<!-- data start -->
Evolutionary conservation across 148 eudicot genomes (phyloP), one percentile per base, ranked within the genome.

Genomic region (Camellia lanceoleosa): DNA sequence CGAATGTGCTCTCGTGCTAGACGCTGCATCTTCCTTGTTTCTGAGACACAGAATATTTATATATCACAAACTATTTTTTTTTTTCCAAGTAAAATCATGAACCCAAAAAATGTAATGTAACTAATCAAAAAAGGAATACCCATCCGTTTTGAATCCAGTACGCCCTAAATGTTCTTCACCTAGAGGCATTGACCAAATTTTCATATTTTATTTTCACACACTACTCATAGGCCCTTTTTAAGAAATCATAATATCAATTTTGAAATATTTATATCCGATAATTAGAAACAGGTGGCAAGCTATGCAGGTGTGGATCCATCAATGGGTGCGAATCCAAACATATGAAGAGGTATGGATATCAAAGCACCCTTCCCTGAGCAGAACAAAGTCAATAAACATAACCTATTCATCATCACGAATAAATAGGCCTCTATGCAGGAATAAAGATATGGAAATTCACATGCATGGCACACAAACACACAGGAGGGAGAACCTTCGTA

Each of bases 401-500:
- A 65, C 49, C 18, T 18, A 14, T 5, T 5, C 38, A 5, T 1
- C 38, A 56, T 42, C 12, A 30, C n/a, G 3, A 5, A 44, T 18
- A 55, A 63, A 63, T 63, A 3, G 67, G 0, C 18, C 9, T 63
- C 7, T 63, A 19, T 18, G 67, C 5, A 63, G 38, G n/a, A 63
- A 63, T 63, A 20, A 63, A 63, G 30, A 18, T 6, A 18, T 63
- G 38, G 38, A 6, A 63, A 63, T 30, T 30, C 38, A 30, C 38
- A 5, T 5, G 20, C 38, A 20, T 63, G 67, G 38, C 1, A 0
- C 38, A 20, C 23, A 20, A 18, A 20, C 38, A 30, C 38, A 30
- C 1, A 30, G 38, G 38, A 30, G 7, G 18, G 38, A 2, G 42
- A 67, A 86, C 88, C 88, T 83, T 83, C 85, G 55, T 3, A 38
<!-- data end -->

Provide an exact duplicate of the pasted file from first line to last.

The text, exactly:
Evolutionary conservation across 148 eudicot genomes (phyloP), one percentile per base, ranked within the genome.

Genomic region (Camellia lanceoleosa): DNA sequence CGAATGTGCTCTCGTGCTAGACGCTGCATCTTCCTTGTTTCTGAGACACAGAATATTTATATATCACAAACTATTTTTTTTTTTCCAAGTAAAATCATGAACCCAAAAAATGTAATGTAACTAATCAAAAAAGGAATACCCATCCGTTTTGAATCCAGTACGCCCTAAATGTTCTTCACCTAGAGGCATTGACCAAATTTTCATATTTTATTTTCACACACTACTCATAGGCCCTTTTTAAGAAATCATAATATCAATTTTGAAATATTTATATCCGATAATTAGAAACAGGTGGCAAGCTATGCAGGTGTGGATCCATCAATGGGTGCGAATCCAAACATATGAAGAGGTATGGATATCAAAGCACCCTTCCCTGAGCAGAACAAAGTCAATAAACATAACCTATTCATCATCACGAATAAATAGGCCTCTATGCAGGAATAAAGATATGGAAATTCACATGCATGGCACACAAACACACAGGAGGGAGAACCTTCGTA

Each of bases 401-500:
- A 65, C 49, C 18, T 18, A 14, T 5, T 5, C 38, A 5, T 1
- C 38, A 56, T 42, C 12, A 30, C n/a, G 3, A 5, A 44, T 18
- A 55, A 63, A 63, T 63, A 3, G 67, G 0, C 18, C 9, T 63
- C 7, T 63, A 19, T 18, G 67, C 5, A 63, G 38, G n/a, A 63
- A 63, T 63, A 20, A 63, A 63, G 30, A 18, T 6, A 18, T 63
- G 38, G 38, A 6, A 63, A 63, T 30, T 30, C 38, A 30, C 38
- A 5, T 5, G 20, C 38, A 20, T 63, G 67, G 38, C 1, A 0
- C 38, A 20, C 23, A 20, A 18, A 20, C 38, A 30, C 38, A 30
- C 1, A 30, G 38, G 38, A 30, G 7, G 18, G 38, A 2, G 42
- A 67, A 86, C 88, C 88, T 83, T 83, C 85, G 55, T 3, A 38